IN THE SUPREME COURT OF INDIA
CIVIL APPELLATE JURISDICITION
CIVIL APPEAL NO. 10053 OF 2010
(Arising out of SLP (C) No.34267 of 2009)
Shibani Basu …Appellant
Sandip Ray …Respondent
J U D G M E N T
T.S. THAKUR, J.
1. Leave granted.
2. This appeal by special leave is directed against a judgment and order dated 16th September, 2009 passed by a Single Judge of the High Court of Calcutta whereby Second Appeal No.29 of 2006 filed by the appellant herein has been dismissed and the judgment and order passed by the First Appellate Court dismissing the suit for eviction filed by the appellant affirmed.
3. The plaintiff-appellant herein filed a suit for eviction and recovery of possession and mesne profits against the respondent. The plaintiff alleged that the suit property comprising two rooms with an attached verandah consisting of kitchen space situate on the ground floor of No.6-A Chandibari Street, Calcutta was let out to the respondent on month to month basis. The tenancy was, according to the plaintiff, for a period of five years only and was determined in terms of a notice dated 14th January, 2000 issued under Section 13(6) of the West Bengal Premises Tenancy Act and Section 106 of the Transfer of Property Act. The plaintiff further alleged that the defendant-respondent was in default of the payment of rent since the month of November 1995. The respondent was also accused of committing nuisance and constructing a pucca wall of permanent nature without her consent. The plaintiff claimed eviction of the respondenttenant on the above grounds and on the ground of reasonable personal requirement of the plaintiff and her family members who did not have any alternative accommodation for them. The eviction of the respondent was also sought on the ground that the suit premises was required for rebuilding.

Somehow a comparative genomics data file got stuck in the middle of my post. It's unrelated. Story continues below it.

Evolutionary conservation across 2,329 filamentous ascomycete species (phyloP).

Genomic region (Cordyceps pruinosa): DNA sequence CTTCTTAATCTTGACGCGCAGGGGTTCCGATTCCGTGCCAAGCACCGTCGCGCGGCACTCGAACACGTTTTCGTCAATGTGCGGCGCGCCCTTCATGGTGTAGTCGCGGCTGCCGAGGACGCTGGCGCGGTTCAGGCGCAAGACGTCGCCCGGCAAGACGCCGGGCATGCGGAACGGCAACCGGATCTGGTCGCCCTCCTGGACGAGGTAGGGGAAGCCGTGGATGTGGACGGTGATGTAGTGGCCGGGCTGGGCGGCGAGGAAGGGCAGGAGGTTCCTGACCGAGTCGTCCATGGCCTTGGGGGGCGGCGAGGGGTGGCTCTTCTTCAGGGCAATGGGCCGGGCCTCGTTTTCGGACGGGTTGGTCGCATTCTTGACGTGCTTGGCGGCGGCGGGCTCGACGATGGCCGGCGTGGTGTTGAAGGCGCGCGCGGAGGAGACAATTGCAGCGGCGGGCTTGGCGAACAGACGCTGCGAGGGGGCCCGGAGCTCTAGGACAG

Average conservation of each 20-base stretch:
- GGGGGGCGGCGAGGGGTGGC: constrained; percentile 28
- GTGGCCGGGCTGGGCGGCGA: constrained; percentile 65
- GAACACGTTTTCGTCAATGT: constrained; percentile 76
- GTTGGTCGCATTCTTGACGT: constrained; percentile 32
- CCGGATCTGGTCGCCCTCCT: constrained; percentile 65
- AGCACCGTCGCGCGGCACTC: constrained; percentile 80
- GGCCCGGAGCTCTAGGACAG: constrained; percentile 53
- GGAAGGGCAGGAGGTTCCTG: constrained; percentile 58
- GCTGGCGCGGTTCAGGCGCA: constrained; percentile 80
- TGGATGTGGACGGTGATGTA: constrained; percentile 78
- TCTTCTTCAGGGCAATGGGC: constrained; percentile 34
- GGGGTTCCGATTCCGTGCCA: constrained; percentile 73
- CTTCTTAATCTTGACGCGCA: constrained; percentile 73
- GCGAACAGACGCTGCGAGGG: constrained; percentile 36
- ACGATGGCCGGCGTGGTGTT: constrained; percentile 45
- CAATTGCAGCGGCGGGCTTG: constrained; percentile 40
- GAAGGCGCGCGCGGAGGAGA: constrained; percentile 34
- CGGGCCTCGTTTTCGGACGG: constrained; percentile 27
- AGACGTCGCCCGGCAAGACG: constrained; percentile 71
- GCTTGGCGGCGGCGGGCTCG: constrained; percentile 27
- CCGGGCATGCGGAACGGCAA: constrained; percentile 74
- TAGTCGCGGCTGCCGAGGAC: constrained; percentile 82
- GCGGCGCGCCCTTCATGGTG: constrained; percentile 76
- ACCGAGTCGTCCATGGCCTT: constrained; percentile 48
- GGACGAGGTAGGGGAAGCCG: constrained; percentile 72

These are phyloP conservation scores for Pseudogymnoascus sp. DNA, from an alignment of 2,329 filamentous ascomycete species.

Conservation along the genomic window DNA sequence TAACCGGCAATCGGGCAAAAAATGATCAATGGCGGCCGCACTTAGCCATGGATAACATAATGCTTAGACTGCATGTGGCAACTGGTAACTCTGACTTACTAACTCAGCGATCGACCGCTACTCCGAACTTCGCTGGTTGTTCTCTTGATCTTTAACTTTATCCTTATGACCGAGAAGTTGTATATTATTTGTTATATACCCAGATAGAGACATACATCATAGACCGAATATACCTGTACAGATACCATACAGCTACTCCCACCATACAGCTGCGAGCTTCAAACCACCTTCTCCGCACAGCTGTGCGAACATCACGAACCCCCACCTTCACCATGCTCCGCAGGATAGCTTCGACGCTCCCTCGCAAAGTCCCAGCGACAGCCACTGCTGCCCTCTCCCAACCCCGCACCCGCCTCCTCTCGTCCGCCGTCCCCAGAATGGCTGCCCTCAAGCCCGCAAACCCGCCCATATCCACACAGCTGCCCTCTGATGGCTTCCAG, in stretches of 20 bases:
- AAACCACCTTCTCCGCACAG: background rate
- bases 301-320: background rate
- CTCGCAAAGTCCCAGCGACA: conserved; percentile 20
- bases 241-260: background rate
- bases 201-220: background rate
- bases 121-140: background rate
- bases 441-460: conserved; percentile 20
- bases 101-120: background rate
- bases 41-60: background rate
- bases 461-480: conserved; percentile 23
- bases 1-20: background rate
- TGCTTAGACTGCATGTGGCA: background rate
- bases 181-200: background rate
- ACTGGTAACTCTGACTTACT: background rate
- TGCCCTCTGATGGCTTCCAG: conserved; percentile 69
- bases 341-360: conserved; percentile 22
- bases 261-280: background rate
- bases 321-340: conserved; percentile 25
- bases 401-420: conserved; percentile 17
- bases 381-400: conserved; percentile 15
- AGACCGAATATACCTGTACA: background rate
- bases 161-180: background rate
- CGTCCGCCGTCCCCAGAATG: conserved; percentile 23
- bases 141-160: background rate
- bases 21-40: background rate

4. The suit was contested by the defendant-respondent who filed a written statement in which the material averments made by the plaintiff were dealt with. What is significant is that the defendant-respondent admitted that he was inducted by the plaintiff in the suit premises in terms of an agreement of tenancy and that he was holding the premises as a month to month tenant not only in respect of the attached verandah comprising kitchen space but the bath room privy for his exclusive use. The allegation that the tenant had created nuisance or caused annoyance to the landlady or made any illegal construction in the suit premises or that the property was required by the plaintiff for her own use and occupation or re-construction were also denied.